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Newman W.R., Grafton A. (ed.) Secrets of Nature: Astrology and Alchemy in Early Modern Europe

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Newman W.R., Grafton A. (ed.) Secrets of Nature: Astrology and Alchemy in Early Modern Europe
MIT Press, 2001. - 443 pp.
In recent years scholars have begun to acknowledge that the occult sciences were not marginal enterprises but an integral part of the worldview of many of our ancestors. Astrology was one of the many intellectual tools—along with what we consider to be the superior tools of social and political analysis—that Renaissance thinkers used to attack practical and intellectual problems. It was a coherent body of practices, strongly supported by social institutions. And alchemy was not viewed primarily as a spiritual pursuit, an idea popularized by nineteenth-century occultists, but as a part of natural philosophy. It was often compared to medicine.
Many Renaissance writers suggested links between astrology and alchemy that went beyond the use of astrological charts to determine the best time to attempt alchemical operations. Secrets of Nature shows the many ways in which astrology (a form of divination) and alchemy (an artisanal pursuit concerned with the technologies of minerals and metals) diverge as well as intersect. Overall, it shows how an appreciation of the role of the occult opens up new ways of understanding the past. Topics include the career of Renaissance astrologer Girolamo Cardano and his work on medical astrology, the astrological thinking of Johannes Kepler and Galileo Galilei, the history of the Rosicrucians and the influence of John Dee, the work of medical alchemist Simon Forman, and an extended critique of the existing historiography of alchemy.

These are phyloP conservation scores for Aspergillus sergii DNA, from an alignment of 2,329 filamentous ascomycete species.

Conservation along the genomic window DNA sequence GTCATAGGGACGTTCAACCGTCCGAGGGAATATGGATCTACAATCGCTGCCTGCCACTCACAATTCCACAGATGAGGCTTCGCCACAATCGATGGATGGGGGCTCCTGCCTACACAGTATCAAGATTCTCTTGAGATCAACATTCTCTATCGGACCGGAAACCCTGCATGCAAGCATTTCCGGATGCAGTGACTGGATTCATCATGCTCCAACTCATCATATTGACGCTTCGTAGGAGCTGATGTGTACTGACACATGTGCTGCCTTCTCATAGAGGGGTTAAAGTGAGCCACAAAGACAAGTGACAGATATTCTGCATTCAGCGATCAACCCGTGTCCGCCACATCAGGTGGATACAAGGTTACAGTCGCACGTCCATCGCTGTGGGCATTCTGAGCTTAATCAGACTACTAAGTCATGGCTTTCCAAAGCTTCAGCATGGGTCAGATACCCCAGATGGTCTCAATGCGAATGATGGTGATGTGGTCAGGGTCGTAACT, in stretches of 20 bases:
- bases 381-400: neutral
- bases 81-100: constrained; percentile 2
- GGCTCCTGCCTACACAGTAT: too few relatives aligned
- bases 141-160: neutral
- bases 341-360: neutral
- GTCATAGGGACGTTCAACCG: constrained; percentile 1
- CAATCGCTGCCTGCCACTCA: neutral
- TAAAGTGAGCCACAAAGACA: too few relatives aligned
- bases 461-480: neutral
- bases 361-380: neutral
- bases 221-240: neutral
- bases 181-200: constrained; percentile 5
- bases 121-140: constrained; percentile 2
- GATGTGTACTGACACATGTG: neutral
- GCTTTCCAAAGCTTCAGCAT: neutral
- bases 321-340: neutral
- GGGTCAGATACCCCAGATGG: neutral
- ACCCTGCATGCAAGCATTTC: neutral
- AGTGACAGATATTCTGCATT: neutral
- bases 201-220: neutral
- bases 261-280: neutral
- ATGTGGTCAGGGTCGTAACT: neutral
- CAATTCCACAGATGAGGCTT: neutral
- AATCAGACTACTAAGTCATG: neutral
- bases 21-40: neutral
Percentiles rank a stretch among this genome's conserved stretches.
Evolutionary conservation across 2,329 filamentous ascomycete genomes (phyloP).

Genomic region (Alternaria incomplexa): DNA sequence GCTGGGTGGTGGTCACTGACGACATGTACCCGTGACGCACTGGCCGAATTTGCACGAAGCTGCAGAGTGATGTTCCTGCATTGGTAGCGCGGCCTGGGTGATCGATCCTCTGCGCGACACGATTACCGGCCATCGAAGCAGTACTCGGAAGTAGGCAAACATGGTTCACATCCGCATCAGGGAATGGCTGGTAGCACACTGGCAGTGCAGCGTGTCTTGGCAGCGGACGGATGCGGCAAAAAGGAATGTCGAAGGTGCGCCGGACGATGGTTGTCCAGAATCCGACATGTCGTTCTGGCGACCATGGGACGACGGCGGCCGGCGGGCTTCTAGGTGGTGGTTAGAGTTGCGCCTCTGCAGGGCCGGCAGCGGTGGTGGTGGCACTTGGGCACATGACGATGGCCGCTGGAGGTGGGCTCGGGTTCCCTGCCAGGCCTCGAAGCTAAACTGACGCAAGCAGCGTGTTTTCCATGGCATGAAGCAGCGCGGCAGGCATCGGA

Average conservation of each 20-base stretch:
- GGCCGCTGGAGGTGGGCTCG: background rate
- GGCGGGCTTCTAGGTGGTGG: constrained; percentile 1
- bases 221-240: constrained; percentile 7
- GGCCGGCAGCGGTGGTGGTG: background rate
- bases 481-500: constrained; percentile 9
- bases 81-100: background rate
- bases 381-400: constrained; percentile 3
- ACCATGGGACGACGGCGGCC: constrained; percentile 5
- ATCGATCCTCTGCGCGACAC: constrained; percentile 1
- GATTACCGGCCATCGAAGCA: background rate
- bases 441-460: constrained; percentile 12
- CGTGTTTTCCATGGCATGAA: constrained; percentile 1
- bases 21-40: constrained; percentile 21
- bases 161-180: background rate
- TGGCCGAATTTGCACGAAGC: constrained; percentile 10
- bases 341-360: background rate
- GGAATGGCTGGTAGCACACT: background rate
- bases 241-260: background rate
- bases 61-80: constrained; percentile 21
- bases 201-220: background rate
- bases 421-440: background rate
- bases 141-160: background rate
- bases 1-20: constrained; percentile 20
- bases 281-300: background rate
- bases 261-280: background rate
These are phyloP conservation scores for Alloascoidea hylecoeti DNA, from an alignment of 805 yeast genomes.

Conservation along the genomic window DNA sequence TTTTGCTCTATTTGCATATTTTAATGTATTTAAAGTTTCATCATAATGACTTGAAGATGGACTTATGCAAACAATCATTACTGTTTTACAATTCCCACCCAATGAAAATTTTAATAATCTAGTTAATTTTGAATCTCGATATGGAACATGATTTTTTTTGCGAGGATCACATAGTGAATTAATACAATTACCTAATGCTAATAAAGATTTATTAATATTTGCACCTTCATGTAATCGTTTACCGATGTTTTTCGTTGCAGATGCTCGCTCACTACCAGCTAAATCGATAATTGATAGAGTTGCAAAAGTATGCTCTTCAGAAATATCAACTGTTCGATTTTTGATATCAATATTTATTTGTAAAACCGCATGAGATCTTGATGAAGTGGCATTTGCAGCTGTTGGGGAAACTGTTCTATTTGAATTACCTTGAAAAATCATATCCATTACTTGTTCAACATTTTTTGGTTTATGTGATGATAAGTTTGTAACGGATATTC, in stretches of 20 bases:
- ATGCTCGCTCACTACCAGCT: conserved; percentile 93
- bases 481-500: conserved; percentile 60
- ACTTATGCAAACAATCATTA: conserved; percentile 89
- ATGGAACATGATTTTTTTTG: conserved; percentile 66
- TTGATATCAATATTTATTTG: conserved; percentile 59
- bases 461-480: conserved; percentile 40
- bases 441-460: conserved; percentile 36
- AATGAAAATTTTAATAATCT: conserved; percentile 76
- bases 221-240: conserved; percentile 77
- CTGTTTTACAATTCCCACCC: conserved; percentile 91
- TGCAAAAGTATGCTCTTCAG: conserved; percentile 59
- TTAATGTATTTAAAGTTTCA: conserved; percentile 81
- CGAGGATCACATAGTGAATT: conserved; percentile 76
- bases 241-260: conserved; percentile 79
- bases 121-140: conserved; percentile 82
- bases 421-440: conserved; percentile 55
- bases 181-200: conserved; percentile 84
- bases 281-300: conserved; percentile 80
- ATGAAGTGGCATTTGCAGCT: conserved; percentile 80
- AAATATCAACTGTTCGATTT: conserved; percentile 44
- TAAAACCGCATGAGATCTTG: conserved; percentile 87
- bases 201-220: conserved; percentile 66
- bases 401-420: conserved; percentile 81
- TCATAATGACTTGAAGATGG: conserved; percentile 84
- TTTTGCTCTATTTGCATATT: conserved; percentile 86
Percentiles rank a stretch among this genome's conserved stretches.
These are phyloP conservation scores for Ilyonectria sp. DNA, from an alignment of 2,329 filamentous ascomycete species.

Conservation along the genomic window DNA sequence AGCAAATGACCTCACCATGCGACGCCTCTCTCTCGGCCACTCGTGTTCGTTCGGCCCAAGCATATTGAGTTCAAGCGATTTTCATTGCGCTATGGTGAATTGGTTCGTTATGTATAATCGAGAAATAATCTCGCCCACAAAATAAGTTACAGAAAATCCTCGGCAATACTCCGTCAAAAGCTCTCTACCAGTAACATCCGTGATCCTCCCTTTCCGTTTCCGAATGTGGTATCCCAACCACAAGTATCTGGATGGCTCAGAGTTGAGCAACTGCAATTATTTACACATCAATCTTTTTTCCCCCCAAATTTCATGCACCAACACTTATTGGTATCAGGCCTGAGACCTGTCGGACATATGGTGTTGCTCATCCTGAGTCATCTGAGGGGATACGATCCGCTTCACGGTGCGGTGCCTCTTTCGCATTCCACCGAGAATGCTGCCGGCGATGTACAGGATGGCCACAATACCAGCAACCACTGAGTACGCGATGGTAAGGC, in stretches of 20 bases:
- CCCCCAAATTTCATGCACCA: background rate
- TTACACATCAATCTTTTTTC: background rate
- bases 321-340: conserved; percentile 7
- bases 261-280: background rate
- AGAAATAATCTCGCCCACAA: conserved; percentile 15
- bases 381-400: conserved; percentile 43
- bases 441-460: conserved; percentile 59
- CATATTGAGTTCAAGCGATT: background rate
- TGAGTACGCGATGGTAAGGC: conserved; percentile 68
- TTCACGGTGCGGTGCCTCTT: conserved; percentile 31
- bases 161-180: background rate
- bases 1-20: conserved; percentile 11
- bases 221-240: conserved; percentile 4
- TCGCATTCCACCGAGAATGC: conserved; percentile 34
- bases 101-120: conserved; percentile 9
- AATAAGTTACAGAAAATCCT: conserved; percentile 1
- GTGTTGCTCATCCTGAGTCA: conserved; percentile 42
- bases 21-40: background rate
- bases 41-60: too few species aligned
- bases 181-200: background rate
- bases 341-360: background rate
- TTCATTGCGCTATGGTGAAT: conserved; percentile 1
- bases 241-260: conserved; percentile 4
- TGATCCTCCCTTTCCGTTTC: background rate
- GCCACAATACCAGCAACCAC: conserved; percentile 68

Introduction: The Problematic Status of Astrology and Alchemy in Premodern Europe (by William R. Newman and Anthony Grafton).
Veritatis amor dulcissimus: Aspects of Cardano’s Astrology (by Germana Ernst).
Between the Election and My Hopes: Girolamo Cardano and Medical Astrology (by Anthony Grafton and Nancy Siraisi).
Celestial Offerings: Astrological Motifs in the Dedicatory Letters of Kepler’s Astronomia Nova and Galileo’s Sidereus Nuncius (by H. Darrel Rutkin).
Astronomia inferior: Legacies of Johannes Trithemius and John Dee (by N. H. Clulee).
The Rosicrucian Hoax in France (1623–24) (by Didier Kahn).
The Food of Angels: Simon Forman’s Alchemical Medicine (by Lauren Kassell).
Some Problems with the Historiography of Alchemy (by Lawrence M. Principe and William R. Newman).
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